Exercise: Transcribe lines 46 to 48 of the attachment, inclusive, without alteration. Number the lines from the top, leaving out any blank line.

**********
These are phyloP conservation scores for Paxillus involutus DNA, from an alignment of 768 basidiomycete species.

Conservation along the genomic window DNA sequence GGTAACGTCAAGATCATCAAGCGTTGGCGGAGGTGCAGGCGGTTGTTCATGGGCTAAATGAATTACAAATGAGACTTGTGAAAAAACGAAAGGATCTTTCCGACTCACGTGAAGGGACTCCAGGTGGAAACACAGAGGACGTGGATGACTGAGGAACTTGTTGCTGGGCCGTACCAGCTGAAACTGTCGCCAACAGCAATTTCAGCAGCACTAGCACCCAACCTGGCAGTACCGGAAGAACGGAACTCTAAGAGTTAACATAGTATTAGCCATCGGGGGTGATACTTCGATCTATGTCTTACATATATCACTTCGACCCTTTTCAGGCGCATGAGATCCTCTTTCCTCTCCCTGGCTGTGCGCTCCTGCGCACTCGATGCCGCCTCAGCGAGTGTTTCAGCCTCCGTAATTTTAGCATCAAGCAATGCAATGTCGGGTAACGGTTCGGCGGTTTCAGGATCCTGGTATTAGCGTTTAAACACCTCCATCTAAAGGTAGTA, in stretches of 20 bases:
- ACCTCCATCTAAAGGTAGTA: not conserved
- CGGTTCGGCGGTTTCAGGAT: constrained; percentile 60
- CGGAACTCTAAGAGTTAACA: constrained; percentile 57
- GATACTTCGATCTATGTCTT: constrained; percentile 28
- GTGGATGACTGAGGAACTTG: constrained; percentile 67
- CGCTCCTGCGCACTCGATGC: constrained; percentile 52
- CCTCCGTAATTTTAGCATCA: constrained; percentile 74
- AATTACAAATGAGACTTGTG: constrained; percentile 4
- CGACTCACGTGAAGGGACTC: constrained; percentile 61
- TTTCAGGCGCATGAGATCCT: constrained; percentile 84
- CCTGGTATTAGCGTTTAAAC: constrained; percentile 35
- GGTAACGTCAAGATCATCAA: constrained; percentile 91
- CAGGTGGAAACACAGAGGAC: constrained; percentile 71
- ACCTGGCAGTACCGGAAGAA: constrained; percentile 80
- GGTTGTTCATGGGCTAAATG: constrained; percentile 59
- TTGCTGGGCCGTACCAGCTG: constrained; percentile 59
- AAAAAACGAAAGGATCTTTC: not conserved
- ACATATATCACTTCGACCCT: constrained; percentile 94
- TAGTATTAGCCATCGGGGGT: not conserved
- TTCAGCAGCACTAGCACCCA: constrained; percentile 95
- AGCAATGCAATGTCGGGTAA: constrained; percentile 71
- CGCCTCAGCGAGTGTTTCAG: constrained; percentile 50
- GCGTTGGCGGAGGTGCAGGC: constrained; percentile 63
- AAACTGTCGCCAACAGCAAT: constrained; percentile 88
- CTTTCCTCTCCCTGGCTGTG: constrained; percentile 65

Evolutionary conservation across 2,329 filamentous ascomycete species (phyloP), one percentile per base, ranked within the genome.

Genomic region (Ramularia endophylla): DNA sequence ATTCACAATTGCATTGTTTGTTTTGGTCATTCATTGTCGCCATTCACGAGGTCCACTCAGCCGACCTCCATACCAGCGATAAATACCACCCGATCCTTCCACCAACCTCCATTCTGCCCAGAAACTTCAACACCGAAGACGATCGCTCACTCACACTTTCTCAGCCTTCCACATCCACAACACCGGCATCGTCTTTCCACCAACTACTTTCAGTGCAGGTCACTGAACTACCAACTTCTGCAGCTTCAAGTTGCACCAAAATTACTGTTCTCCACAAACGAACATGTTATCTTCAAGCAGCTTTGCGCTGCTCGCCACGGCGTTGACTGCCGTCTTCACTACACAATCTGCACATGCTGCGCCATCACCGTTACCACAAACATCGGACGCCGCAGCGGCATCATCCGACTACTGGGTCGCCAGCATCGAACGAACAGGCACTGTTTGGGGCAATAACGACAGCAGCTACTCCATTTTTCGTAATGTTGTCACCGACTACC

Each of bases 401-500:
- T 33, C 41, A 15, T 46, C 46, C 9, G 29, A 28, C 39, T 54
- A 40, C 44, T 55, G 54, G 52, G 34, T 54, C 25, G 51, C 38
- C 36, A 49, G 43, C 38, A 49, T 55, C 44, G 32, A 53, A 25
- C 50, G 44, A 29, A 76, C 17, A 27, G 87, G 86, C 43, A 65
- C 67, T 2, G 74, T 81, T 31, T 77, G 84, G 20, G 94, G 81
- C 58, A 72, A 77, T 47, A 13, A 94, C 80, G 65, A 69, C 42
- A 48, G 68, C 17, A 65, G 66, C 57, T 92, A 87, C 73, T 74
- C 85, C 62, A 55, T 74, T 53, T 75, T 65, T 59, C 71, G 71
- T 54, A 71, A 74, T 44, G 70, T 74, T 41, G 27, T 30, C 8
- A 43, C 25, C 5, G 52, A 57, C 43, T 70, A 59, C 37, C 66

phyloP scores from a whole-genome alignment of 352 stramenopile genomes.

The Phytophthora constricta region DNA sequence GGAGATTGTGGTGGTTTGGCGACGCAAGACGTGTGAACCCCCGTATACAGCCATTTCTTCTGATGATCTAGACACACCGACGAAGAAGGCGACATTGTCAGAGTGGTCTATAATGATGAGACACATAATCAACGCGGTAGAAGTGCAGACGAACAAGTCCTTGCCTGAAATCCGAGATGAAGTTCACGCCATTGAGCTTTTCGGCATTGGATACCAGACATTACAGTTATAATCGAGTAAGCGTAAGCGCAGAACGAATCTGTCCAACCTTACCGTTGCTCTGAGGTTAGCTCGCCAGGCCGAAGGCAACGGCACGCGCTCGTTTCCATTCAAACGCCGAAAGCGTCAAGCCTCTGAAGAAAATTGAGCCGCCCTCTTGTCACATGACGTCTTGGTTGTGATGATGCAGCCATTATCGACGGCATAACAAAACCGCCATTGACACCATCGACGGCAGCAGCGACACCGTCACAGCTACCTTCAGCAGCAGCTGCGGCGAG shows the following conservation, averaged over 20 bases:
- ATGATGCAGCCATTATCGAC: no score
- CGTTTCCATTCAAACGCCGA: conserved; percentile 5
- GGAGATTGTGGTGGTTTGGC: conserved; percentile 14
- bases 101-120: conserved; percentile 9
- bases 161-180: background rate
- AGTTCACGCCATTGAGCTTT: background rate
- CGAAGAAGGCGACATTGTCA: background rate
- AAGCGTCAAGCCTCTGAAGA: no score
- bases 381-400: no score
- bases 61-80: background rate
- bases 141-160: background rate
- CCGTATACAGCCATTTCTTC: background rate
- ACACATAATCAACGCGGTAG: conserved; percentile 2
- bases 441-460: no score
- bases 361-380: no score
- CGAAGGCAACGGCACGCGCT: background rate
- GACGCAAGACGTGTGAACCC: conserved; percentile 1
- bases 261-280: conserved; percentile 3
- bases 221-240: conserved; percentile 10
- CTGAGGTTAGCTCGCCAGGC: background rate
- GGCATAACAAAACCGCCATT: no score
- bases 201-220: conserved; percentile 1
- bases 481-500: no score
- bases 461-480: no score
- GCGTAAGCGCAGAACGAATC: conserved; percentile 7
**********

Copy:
- bases 101-120: conserved; percentile 9
- bases 161-180: background rate
- AGTTCACGCCATTGAGCTTT: background rate